The cold winter months are well on their way. In fact, many parts of the country are already covered in snow. Unfortunately, winter weather doesn’t mean landlords won’t have to deal with less than desirable tenants.
If you have a tenant who is not paying rent, violating lease terms, or displaying other eviction-worthy behavior, it might be time to serve them with an eviction notice. But how are laws and landlord rights affected if you live in a state that experiences cold or snowy winter weather?
Are Winter Evictions Illegal?
If you are ready to evict a tenant, you need to complete the process as quickly as possible and get your property ready to rent for the next lease. Even one month of generating no income on your rental property or paying for damages inflicted by a previous tenant can negatively affect your investment.
If this timeframe happens to coincide with the cold winter months, you may be wondering if your rights will be affected. So, are winter evictions illegal? The short answer is no.
As long as you follow the correct legal eviction process and are careful to handle all steps delicately, you can legally evict a tenant at any time of the year.
The first national data surrounding evictions in the United States showed about 2.3 million people were evicted in a single year, which equates to about 6,300 people a day. These evictions are happening every day of the year—no matter the weather outside.
Some countries, like France, have prohibited the removal of tenants from their homes in extremely cold weather, but that’s not the case in America. There are a few states, including Illinois and Maryland, that will postpone evictions when temperatures are below freezing and during the holidays, but these places are the exception to the rule.
What Would Make an Eviction Illegal?
While outside temperatures and weather might not stop an eviction, there are some major red flags that could cause an eviction to be considered illegal.
It is very important that you consult your local and state laws and speak with an attorney anytime you are considering evicting a tenant. There are detailed requirements outlined in eviction procedures that require formal notices and other termination policies.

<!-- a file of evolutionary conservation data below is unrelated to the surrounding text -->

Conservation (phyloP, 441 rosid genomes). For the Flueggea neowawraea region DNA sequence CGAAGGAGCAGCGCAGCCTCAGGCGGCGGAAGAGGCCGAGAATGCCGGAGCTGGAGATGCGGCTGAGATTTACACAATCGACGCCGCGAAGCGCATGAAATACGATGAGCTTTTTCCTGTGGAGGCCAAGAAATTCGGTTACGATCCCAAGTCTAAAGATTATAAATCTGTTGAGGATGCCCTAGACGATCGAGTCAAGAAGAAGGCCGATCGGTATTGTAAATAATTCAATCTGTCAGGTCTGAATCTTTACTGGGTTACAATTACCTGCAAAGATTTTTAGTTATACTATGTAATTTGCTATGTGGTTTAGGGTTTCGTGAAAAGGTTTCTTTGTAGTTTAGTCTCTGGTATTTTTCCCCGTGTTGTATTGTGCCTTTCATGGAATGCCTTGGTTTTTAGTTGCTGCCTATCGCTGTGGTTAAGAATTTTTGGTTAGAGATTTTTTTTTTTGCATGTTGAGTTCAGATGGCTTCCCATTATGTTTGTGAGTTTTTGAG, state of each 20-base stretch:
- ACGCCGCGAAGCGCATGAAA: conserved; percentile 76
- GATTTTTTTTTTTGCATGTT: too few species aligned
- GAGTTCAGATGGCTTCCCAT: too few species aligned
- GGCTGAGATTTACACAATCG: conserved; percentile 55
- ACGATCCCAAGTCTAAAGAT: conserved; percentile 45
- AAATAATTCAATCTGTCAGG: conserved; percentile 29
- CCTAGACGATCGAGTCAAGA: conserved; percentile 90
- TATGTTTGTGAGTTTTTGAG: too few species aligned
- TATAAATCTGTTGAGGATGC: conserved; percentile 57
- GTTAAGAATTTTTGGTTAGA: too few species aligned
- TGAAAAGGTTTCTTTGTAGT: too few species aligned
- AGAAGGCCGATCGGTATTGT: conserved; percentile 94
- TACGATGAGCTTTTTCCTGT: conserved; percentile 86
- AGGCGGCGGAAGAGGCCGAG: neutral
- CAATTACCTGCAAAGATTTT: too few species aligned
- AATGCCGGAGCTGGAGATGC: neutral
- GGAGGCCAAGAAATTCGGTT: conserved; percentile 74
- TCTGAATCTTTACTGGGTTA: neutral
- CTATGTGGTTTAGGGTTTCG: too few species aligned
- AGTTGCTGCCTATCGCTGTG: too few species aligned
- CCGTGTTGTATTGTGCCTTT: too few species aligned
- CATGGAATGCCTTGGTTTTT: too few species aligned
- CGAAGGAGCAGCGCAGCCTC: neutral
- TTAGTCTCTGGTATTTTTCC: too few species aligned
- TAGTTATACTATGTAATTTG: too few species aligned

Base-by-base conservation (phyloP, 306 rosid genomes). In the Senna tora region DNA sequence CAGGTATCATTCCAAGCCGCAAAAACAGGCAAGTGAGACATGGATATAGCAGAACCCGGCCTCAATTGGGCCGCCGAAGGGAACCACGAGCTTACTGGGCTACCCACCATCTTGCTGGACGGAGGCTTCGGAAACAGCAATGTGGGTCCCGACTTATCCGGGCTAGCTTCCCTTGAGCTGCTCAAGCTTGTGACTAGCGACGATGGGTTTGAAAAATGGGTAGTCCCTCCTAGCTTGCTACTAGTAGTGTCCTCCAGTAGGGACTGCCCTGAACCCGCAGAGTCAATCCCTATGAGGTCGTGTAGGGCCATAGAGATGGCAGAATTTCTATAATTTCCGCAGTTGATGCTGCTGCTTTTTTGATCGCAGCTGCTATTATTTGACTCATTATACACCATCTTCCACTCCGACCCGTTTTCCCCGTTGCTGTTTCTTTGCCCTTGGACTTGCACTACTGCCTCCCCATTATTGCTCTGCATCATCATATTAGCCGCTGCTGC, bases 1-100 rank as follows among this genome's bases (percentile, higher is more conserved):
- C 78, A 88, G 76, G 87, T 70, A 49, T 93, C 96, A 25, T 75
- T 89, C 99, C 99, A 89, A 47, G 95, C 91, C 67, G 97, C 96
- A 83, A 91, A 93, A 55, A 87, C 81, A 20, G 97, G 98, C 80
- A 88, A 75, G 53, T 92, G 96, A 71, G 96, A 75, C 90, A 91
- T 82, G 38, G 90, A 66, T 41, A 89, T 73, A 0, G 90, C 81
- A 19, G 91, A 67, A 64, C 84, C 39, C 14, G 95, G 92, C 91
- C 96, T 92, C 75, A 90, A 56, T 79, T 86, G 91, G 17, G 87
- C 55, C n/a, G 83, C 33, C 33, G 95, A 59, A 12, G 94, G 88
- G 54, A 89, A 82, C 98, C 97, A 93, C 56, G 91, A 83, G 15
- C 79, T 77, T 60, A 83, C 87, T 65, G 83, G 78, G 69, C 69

Even if you have an irresponsible and rule-breaking tenant, the following actions would constitute an illegal eviction (no matter the time of year):
- Changing the locks on the property
- Harassing or threatening the tenant
- Shutting off the utilities in an effort to force the tenant out
- Hiring a moving service to remove all tenant belongings
- Evicting tenants for a discriminatory or retaliation-related reason
- Evicting a tenant who stopped paying rent because the property is uninhabitable
Do Renters Have Any Special Rights During the Winter?
Renters always have basic tenant rights that landlords must respect. Even if an eviction is in process, landlords must wait for the legal proceedings to unfold and cannot take the laws into their own hands. If you have sent proper notice and filed for eviction, you still need to continue to follow the terms of your lease until you hear otherwise from the courts.
This includes providing water, gas, and/or electricity if these are specified in the lease agreement.
No matter what the time of year, always be sure to keep good records and proper documentation on all of your tenants, especially if they have started to miss rental payments or break other lease terms repeatedly. Keep track of all missed payments, unpaid fees, and lease violations. You should also document any conversations you have with your tenant in regard to the unacceptable behavior.
It might seem unsympathetic to evict a tenant when the weather is less than desirable, but you do have rights as a rental property owner. Plus, you are still responsible for your mortgage, property taxes, and other bills that need to be paid each month. If you’re considering evicting a tenant, be sure to stick to your lease agreement and follow your local and state laws regarding the proper eviction process.
Would you evict a tenant during the cold winter months? Why or why not?
Discuss below in the comment section!